London

Almost 1 in 5 Londoners are now foreign-born

One in five people in the London region are now foreign-born as new census data shows increasing diversity in the city and its surrounding area.

New census data shows London is becoming increasingly diverse

The latest census figures show an increase in the number of visible minorities in London and the surrounding region. (CBC)

One in five people in the London region are now foreign-born as new census data shows increasing diversity in the city and its surrounding area. 

Nearly 20 per cent of respondents to the 2016 census reported being born outside Canada, with the largest numbers coming from Europe, Asia, the Middle East and Africa. 

London is also becoming increasingly diverse, with 16 per cent of respondents to last year's census self-identifying as a visible minority, with South Asian, Chinese, Black and Arab making up almost half of the responses. 

The 5 largest minority groups in London, Ont.
Group Total First generation Second generation Third generation or more
Total population 486,500 105,405 100,385 280,710
Visible minority population 78,325 53,330 20,690 4,305
Arab 13,375 10,025 3,405 310
South Asian 12,090 8,785 2,865 440
Black  11,945 5,550 4,360 2,035
Chinese 10,750 8,100 2,195 455
Latin American 9,395 7,660 1,670 65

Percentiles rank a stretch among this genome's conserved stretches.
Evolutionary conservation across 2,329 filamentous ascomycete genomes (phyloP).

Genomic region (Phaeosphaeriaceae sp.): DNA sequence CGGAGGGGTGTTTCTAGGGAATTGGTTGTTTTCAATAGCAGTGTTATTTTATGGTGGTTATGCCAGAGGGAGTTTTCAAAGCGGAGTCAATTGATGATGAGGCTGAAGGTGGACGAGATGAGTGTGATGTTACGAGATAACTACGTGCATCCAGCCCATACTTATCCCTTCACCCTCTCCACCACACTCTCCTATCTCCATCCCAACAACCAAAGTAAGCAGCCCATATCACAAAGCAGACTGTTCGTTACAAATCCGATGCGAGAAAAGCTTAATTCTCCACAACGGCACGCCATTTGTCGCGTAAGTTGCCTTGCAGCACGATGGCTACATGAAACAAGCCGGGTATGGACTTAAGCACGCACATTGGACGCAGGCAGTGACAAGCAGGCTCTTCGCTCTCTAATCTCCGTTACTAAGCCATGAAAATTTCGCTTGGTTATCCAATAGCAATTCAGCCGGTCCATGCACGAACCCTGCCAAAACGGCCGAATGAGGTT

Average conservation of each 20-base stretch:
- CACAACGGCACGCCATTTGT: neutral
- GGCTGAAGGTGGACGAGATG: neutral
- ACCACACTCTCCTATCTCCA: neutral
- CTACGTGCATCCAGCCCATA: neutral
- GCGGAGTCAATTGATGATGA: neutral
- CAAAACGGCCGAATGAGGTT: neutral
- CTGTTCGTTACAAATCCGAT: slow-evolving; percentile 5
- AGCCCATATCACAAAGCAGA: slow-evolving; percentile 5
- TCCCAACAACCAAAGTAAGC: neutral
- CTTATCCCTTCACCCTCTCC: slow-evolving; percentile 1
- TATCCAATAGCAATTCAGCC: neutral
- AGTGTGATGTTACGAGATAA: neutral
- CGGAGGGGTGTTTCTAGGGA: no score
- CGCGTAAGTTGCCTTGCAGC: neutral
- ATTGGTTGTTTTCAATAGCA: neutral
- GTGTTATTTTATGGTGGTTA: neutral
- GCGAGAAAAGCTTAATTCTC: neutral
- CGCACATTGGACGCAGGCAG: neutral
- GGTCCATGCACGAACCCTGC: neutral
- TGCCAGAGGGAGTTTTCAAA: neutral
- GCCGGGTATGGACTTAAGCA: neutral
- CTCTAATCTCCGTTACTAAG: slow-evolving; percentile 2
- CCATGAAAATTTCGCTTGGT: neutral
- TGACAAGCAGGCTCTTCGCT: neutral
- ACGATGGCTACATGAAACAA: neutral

The new numbers were part of a large chunk of census data released by the federal government Wednesday, which shows an increasingly varied makeup of the overall Canadian population, where one in five citizens on average was born outside the country and an Indigenous population that is proliferating in terms of its population and languages. 

The data highlights a story of immigrants who choose to settle in other parts of the country, who are no longer hamstrung into choosing one of Canada's three largest cities, according to Western University sociology professor and demographer Michael Hann.

'There's a lot to like about London'

Michael Haan is a demographer and a professor of sociology at Western University. (CBC)

"It's no longer about Montreal, Vancouver, Toronto," he said. "Now that it's continuing to spread, what we're seeing is that places like London are getting a fair slice of the immigrant population."

Hann said that immigrants are increasingly choosing cities such as London for its quality of life, where there are ample job opportunities, housing costs are relatively affordable and there is a close proximity to Toronto, Canada's largest city. 

"There's a lot to like about London," he said. "People are increasingly realizing that." 

Hann said one of the largest drivers for foreign-born people settling down in the city is Western University, which recruits a large number of international students each year. 

"We have increased the amount of international students on our campuses tremendously. If you really want to see a microcosm of what the city is going to look like in 10 to 20 years from now, come to Western's campus. You'll see the diversity of our population."

The London region also boasts the sixth largest Aboriginal population in the province, with 12,070 people who self-identify as Indigenous, making up 2.5 per cent of the total population. 

ABOUT THE AUTHOR

Colin Butler

Video Journalist

Colin Butler is a veteran CBC reporter who's worked in Moncton, Saint John, Fredericton, Toronto, Kitchener-Waterloo, Hamilton and London, Ont. Email: colin.butler@cbc.ca

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